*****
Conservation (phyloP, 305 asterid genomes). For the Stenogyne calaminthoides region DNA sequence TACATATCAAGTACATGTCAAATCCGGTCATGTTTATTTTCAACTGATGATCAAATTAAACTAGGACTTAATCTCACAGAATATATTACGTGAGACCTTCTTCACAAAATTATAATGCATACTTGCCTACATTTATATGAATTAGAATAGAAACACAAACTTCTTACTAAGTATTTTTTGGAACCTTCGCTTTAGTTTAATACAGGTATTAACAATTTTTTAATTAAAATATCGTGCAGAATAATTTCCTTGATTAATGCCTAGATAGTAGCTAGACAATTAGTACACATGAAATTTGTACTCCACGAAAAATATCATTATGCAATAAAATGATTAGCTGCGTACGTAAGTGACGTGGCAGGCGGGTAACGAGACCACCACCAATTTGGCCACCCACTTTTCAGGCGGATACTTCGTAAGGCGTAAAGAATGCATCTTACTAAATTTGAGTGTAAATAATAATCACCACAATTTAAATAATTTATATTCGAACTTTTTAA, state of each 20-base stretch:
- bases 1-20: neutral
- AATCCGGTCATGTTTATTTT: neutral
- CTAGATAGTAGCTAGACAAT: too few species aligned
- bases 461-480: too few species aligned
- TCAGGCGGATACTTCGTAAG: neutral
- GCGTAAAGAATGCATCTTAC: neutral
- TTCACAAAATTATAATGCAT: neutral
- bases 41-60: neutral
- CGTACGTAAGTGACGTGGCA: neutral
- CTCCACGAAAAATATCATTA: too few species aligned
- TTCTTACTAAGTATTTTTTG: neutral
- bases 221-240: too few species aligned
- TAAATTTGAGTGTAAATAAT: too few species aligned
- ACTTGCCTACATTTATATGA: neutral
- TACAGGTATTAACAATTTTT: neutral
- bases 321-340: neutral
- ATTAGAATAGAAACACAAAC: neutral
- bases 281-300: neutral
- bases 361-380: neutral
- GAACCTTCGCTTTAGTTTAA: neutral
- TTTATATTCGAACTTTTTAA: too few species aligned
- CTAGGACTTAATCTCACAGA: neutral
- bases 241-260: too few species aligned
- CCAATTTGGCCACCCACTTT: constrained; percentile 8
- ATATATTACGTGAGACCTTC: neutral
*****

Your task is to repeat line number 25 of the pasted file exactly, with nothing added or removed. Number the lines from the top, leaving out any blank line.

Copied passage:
- CCAATTTGGCCACCCACTTT: constrained; percentile 8